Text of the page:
Sotto says Inquirer will remove articles on Pepsi Paloma
MANILA, Philippines (UPDATED) – Senate President Vicente Sotto III said online news site Inquirer.net will take down articles insinuating that he whitewashed the rape case of the late actress Pepsi Paloma in 1982.
Sotto said this in a chance interview with reporters on Monday, June 18.
"They will [take it down]... because it's fake news. It's [the] original fake news," the Senate president said when asked if he would pursue libel charges against Inquirer.net if it refuses to remove the articles.
But asked for clarification shortly after, Sotto said: "Just wait for them (Inquirer.net) to issue a statement [on] whether they will take down that fake news or not."
In a letter dated May 29, 2018, Sotto wrote to Inquirer Interactive president Paolo Prieto asking them to remove "The rape of Pepsi Paloma" and "Was Pepsi Paloma murdered?" – both written by United States-based columnist Rodel Rodis and published in March 2014.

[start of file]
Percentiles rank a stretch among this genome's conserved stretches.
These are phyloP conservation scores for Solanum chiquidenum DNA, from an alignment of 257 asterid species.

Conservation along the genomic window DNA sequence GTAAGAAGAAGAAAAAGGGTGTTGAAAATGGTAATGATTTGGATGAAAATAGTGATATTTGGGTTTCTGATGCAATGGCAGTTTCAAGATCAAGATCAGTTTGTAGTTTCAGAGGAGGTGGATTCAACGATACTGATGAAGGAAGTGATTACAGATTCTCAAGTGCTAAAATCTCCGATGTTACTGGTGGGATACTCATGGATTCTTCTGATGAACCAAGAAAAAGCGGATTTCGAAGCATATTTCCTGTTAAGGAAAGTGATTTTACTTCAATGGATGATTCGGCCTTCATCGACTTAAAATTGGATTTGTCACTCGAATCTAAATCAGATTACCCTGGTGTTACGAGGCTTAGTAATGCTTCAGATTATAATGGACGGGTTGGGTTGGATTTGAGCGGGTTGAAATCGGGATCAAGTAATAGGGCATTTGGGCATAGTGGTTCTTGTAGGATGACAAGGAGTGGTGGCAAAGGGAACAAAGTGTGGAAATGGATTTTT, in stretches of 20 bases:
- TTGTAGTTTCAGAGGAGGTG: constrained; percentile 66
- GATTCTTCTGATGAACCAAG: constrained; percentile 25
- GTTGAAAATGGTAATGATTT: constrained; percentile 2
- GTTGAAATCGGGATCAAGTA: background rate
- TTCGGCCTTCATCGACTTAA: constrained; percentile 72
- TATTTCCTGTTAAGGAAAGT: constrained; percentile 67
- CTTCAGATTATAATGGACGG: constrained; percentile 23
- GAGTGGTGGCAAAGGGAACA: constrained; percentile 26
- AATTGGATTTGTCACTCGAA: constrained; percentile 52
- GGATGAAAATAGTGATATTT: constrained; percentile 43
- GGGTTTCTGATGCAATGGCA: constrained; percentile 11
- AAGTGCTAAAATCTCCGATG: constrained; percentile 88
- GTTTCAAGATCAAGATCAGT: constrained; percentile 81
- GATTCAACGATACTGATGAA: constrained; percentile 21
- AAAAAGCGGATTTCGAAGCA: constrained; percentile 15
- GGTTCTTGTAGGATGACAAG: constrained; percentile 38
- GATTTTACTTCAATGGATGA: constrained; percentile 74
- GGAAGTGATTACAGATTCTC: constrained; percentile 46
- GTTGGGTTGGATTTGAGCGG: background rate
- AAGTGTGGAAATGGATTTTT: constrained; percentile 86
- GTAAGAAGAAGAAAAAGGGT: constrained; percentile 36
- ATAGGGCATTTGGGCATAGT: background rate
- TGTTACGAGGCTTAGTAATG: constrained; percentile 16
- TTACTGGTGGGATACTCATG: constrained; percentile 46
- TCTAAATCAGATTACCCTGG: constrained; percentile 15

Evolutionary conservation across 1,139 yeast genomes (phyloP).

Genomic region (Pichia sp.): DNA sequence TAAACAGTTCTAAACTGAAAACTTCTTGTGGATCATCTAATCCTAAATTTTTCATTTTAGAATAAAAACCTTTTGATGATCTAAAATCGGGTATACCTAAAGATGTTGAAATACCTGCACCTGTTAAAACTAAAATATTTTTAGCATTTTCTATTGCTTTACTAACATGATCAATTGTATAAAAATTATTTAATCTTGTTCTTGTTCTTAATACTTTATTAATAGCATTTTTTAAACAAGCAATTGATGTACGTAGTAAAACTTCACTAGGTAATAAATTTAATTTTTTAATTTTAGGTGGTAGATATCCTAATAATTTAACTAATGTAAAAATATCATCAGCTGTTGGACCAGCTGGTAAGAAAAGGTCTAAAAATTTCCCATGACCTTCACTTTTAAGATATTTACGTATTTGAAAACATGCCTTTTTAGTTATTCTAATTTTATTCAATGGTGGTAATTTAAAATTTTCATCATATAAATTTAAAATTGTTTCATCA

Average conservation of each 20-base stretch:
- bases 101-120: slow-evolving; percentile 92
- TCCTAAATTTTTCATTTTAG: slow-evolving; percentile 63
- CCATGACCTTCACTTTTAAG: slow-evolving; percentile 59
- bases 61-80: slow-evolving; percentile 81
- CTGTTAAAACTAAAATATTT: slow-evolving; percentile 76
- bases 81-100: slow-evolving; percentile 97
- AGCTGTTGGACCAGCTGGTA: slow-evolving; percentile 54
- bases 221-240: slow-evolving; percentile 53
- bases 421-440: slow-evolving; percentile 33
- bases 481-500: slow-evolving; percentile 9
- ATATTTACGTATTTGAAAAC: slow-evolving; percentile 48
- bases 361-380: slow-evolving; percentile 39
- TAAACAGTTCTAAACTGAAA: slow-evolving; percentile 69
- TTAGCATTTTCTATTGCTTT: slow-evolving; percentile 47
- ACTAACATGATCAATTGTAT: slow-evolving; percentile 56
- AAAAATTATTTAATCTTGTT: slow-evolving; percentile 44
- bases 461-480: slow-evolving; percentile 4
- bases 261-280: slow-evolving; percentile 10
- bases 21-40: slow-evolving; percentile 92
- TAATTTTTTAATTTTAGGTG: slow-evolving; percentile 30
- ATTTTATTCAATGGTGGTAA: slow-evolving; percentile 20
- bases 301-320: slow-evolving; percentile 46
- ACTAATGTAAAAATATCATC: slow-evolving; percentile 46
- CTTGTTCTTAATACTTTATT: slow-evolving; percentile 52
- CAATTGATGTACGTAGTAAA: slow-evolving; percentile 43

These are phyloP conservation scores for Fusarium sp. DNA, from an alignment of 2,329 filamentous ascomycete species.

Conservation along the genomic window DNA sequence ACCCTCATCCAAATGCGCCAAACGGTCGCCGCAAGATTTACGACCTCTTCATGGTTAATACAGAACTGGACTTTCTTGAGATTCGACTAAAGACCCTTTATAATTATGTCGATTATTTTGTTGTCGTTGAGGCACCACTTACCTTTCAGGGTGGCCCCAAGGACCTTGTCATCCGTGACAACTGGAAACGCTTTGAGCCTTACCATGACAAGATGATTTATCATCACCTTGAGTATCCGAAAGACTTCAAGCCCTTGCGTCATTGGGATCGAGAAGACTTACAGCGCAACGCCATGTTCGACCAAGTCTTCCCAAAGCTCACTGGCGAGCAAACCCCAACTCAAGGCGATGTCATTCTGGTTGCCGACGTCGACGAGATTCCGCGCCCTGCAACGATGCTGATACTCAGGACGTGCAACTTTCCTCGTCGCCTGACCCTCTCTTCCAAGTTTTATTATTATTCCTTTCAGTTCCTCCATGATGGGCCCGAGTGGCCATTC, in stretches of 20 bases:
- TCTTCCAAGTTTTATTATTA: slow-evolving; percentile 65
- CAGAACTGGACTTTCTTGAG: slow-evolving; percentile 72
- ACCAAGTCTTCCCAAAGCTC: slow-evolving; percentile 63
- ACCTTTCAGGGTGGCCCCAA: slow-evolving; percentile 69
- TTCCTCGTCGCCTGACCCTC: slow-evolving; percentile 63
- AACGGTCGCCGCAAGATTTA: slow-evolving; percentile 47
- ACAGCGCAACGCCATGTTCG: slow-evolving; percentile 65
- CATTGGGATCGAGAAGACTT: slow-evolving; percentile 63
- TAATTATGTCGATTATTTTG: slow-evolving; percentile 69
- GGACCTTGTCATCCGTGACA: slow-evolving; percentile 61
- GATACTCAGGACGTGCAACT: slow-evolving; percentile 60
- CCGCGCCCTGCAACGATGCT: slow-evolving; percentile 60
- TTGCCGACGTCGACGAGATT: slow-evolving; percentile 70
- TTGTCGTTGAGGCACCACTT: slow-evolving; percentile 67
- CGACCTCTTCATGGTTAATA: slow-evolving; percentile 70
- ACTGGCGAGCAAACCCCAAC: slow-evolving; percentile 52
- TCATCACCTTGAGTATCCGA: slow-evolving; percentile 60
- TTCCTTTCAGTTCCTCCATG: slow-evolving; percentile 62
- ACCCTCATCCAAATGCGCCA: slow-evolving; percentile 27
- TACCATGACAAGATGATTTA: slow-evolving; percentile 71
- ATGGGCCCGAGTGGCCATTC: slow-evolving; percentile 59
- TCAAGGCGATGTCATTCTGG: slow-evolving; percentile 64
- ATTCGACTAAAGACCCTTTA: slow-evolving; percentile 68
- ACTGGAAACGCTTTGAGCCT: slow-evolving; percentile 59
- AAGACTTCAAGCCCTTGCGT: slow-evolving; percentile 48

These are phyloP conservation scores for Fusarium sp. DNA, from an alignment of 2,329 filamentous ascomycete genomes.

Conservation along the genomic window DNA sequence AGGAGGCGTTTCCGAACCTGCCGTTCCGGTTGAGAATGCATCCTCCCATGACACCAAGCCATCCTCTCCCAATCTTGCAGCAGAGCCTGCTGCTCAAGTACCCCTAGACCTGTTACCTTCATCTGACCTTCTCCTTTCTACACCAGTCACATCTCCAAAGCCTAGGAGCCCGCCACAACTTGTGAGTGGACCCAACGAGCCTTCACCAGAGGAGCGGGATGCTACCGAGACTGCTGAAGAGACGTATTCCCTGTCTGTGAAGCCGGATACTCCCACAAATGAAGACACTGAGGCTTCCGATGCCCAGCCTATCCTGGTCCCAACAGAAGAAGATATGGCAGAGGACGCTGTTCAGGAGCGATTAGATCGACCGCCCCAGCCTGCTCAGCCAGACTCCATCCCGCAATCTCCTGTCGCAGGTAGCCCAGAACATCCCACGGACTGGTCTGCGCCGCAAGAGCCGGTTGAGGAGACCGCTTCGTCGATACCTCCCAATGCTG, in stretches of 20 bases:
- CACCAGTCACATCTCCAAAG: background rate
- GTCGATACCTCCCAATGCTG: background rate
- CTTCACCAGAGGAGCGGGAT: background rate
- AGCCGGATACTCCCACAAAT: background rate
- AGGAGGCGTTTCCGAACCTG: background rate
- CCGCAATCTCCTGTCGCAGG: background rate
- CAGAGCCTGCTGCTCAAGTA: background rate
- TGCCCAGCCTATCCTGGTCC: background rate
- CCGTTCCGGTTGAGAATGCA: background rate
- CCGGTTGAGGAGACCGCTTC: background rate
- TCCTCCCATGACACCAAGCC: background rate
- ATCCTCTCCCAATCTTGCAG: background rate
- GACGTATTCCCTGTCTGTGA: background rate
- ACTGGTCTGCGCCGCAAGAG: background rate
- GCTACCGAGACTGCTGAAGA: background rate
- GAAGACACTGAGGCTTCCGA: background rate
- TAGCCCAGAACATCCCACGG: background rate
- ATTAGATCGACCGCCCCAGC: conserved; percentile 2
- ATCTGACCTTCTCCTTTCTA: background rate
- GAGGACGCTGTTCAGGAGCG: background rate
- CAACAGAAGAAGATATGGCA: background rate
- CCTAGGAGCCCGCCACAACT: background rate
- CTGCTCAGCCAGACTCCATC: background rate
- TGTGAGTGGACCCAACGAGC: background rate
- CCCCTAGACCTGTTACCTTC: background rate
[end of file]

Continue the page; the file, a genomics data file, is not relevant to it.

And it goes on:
Sotto also asked Inquirer.net to take down a March 2016 news article on his denial that he used his political affiliation to influence the court decision on the rape case.
He earlier told Rappler that he wants Inquirer.net to "take it down [rather] than file charges in court."
When he was told that others view his request as a violation of the freedom of the press, Sotto said: "Ibig mo bang sabihin kapag sinabi kong 'yung mga taong naninira, binabayaran, freedom of the press din 'yun? Hindi. Original fake news."
(Do you mean when I say those people are being paid to destroy me, they're still covered by freedom of the press? No. That's the original fake news.)
The National Union of Journalists of the Philippines (NUJP) had called Sotto's request a "brazen attempt to suppress freedom of the press and of expression."
But Sotto denied this.
"'Di nila alam ang story. Kausapin nila Inquirer," he said. (They don't know the whole story. They should talk to the Inquirer.)
"Huwag 'nyo nang palakihin, pinalalaki 'nyo," he added. (Don't blow it out of proportion.)
The request was Sotto's latest attempt to ask news sites to take down articles critical of him.
In February 2016, Sotto threatened to sue Rappler and columnist Sylvia Claudio if the news site would not take down a January 2016 opinion piece titled "'Magnanakaw' sa Senado." The piece was about the P1-billion allocation for contraceptives that was removed from the national budget. Rappler did not take down this piece. – Rappler.com
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